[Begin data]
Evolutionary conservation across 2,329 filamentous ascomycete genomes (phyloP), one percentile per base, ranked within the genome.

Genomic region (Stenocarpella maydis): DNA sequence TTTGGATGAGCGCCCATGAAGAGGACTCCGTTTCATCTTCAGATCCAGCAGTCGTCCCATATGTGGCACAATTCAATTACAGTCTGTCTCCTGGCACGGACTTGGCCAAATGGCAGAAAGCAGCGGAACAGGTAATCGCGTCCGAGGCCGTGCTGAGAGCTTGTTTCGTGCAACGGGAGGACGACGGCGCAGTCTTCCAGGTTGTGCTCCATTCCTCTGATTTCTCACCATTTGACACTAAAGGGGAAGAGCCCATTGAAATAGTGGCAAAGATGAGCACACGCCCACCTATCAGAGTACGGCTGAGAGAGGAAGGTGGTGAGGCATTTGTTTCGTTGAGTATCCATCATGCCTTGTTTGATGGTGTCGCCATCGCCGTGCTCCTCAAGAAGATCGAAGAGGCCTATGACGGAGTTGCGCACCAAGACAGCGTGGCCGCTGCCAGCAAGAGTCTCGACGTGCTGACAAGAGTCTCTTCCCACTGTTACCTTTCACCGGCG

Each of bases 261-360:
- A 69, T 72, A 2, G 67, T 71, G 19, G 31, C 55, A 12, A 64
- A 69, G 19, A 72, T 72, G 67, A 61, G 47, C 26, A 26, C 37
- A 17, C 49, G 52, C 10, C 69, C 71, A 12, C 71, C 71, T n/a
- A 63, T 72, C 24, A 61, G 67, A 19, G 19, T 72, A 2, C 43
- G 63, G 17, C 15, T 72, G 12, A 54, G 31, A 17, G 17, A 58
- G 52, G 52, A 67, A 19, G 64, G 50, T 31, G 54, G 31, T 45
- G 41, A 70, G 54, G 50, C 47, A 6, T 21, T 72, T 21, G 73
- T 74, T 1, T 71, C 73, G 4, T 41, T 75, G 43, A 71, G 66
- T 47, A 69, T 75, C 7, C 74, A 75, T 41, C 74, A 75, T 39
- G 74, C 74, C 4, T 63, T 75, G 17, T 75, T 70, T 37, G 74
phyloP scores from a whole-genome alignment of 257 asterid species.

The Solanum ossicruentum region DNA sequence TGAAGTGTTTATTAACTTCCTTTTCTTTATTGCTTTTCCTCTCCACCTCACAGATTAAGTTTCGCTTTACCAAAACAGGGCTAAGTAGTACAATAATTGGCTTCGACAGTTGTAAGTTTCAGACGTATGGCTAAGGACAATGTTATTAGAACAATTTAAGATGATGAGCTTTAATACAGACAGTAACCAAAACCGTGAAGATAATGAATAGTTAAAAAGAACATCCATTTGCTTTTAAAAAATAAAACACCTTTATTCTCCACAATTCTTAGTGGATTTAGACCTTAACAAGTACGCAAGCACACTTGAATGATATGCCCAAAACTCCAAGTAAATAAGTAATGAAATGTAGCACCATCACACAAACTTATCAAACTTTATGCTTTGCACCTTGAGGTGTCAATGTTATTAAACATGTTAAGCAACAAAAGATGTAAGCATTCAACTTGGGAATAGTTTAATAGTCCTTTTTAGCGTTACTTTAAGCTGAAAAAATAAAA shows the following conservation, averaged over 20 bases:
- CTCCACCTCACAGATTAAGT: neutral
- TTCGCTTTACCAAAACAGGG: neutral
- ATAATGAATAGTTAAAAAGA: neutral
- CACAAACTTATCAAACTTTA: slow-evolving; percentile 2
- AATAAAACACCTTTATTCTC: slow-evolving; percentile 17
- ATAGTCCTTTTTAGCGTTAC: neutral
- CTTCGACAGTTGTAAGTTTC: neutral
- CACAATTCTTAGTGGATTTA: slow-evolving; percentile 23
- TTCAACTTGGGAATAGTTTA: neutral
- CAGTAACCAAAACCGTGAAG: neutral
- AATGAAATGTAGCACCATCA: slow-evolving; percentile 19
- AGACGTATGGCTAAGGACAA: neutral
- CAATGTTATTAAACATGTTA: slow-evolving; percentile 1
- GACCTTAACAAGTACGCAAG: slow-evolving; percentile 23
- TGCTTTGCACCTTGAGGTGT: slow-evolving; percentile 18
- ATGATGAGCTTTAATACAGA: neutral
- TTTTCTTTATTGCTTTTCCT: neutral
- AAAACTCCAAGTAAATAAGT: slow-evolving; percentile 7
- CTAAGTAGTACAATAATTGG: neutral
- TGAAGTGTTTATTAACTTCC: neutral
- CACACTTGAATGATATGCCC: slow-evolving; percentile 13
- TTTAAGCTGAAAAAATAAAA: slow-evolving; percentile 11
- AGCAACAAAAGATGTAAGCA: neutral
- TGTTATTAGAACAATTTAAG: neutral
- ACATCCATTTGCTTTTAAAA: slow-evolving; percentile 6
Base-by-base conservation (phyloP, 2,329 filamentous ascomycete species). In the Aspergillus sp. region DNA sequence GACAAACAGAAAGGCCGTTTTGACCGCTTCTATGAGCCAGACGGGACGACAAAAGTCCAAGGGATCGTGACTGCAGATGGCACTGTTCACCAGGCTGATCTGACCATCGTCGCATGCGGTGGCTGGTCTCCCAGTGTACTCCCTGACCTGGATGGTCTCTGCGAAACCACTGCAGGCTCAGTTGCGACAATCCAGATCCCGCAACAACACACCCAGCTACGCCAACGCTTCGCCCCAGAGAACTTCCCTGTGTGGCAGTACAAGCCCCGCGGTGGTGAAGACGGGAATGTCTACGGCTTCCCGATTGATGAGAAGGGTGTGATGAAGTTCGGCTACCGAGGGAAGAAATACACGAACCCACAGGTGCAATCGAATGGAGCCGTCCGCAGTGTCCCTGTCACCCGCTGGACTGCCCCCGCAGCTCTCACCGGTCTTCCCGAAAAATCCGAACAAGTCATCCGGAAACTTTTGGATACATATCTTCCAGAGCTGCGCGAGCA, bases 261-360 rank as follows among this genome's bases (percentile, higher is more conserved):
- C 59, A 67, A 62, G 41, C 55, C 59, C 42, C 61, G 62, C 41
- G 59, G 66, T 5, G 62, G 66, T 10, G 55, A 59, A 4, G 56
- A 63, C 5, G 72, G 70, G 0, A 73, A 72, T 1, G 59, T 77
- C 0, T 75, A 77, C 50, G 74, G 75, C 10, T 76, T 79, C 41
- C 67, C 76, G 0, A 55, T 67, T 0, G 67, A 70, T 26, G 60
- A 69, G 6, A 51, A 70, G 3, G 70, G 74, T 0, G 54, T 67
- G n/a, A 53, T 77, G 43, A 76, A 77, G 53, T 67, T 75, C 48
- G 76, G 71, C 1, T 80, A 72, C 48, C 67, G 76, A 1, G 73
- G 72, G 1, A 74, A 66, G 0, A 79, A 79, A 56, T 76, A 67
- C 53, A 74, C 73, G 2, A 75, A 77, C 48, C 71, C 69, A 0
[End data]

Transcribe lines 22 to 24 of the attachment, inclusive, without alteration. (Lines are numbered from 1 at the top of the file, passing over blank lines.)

- CTTCGACAGTTGTAAGTTTC: neutral
- CACAATTCTTAGTGGATTTA: slow-evolving; percentile 23
- TTCAACTTGGGAATAGTTTA: neutral